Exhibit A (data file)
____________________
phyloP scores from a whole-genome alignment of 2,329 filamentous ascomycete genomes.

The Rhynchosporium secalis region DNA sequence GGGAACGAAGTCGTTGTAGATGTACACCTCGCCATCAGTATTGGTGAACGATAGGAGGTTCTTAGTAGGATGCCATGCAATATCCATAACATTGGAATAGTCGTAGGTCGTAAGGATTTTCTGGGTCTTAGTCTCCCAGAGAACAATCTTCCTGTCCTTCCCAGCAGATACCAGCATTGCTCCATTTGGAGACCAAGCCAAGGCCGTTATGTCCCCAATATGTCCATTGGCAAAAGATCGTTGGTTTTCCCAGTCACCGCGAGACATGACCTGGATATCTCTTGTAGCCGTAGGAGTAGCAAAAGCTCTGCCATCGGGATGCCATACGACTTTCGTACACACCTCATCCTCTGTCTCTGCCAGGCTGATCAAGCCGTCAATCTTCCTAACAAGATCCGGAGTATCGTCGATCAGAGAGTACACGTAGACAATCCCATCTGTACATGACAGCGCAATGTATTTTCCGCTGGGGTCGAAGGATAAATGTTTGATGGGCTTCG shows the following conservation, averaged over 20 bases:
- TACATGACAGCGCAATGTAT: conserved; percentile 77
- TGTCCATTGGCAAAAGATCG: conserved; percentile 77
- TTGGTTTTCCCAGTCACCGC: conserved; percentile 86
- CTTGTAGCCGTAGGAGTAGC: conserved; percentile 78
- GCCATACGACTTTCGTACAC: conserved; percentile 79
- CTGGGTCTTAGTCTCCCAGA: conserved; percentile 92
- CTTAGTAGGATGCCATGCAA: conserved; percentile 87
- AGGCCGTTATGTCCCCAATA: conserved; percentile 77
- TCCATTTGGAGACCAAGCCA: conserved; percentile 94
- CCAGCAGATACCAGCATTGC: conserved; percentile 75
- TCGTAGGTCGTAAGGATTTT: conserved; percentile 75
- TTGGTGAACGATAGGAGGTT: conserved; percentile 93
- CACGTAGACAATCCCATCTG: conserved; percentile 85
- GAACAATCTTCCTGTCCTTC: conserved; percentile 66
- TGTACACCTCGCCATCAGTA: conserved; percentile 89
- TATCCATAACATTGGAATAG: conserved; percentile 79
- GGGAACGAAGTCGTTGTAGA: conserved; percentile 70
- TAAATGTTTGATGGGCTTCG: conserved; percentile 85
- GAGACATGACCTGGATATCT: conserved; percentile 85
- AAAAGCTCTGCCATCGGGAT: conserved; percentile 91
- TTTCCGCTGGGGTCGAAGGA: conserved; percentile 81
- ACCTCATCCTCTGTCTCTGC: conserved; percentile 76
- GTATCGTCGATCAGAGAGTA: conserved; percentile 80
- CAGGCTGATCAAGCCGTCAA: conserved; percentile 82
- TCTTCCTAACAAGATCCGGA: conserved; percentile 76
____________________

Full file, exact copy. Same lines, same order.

phyloP scores from a whole-genome alignment of 2,329 filamentous ascomycete genomes.

The Rhynchosporium secalis region DNA sequence GGGAACGAAGTCGTTGTAGATGTACACCTCGCCATCAGTATTGGTGAACGATAGGAGGTTCTTAGTAGGATGCCATGCAATATCCATAACATTGGAATAGTCGTAGGTCGTAAGGATTTTCTGGGTCTTAGTCTCCCAGAGAACAATCTTCCTGTCCTTCCCAGCAGATACCAGCATTGCTCCATTTGGAGACCAAGCCAAGGCCGTTATGTCCCCAATATGTCCATTGGCAAAAGATCGTTGGTTTTCCCAGTCACCGCGAGACATGACCTGGATATCTCTTGTAGCCGTAGGAGTAGCAAAAGCTCTGCCATCGGGATGCCATACGACTTTCGTACACACCTCATCCTCTGTCTCTGCCAGGCTGATCAAGCCGTCAATCTTCCTAACAAGATCCGGAGTATCGTCGATCAGAGAGTACACGTAGACAATCCCATCTGTACATGACAGCGCAATGTATTTTCCGCTGGGGTCGAAGGATAAATGTTTGATGGGCTTCG shows the following conservation, averaged over 20 bases:
- TACATGACAGCGCAATGTAT: conserved; percentile 77
- TGTCCATTGGCAAAAGATCG: conserved; percentile 77
- TTGGTTTTCCCAGTCACCGC: conserved; percentile 86
- CTTGTAGCCGTAGGAGTAGC: conserved; percentile 78
- GCCATACGACTTTCGTACAC: conserved; percentile 79
- CTGGGTCTTAGTCTCCCAGA: conserved; percentile 92
- CTTAGTAGGATGCCATGCAA: conserved; percentile 87
- AGGCCGTTATGTCCCCAATA: conserved; percentile 77
- TCCATTTGGAGACCAAGCCA: conserved; percentile 94
- CCAGCAGATACCAGCATTGC: conserved; percentile 75
- TCGTAGGTCGTAAGGATTTT: conserved; percentile 75
- TTGGTGAACGATAGGAGGTT: conserved; percentile 93
- CACGTAGACAATCCCATCTG: conserved; percentile 85
- GAACAATCTTCCTGTCCTTC: conserved; percentile 66
- TGTACACCTCGCCATCAGTA: conserved; percentile 89
- TATCCATAACATTGGAATAG: conserved; percentile 79
- GGGAACGAAGTCGTTGTAGA: conserved; percentile 70
- TAAATGTTTGATGGGCTTCG: conserved; percentile 85
- GAGACATGACCTGGATATCT: conserved; percentile 85
- AAAAGCTCTGCCATCGGGAT: conserved; percentile 91
- TTTCCGCTGGGGTCGAAGGA: conserved; percentile 81
- ACCTCATCCTCTGTCTCTGC: conserved; percentile 76
- GTATCGTCGATCAGAGAGTA: conserved; percentile 80
- CAGGCTGATCAAGCCGTCAA: conserved; percentile 82
- TCTTCCTAACAAGATCCGGA: conserved; percentile 76